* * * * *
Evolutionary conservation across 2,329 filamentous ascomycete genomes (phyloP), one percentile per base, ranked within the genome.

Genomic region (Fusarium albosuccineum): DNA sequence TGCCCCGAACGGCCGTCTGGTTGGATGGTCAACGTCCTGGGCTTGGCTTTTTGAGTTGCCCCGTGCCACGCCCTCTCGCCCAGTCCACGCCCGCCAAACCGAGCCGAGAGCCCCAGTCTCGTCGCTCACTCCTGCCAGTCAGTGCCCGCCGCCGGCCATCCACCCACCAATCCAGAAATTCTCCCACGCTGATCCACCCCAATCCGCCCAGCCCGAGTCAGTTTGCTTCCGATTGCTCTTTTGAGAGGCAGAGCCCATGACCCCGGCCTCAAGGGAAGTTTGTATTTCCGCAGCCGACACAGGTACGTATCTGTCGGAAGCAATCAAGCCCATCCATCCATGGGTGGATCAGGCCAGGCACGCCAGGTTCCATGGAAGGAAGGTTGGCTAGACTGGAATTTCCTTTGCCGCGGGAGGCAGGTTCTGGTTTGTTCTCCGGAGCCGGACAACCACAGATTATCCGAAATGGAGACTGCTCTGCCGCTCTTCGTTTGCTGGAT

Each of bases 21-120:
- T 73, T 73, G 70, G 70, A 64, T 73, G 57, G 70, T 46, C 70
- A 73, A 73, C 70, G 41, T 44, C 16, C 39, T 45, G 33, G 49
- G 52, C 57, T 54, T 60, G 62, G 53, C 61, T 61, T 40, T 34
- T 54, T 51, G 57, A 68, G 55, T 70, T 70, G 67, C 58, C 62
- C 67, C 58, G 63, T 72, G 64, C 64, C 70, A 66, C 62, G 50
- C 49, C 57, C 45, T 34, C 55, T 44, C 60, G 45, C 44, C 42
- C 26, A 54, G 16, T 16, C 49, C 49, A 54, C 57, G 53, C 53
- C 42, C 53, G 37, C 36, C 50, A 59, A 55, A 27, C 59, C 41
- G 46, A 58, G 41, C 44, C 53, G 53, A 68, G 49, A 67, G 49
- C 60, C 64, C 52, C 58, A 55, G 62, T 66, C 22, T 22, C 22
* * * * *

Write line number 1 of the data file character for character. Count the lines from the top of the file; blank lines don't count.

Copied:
Evolutionary conservation across 2,329 filamentous ascomycete genomes (phyloP), one percentile per base, ranked within the genome.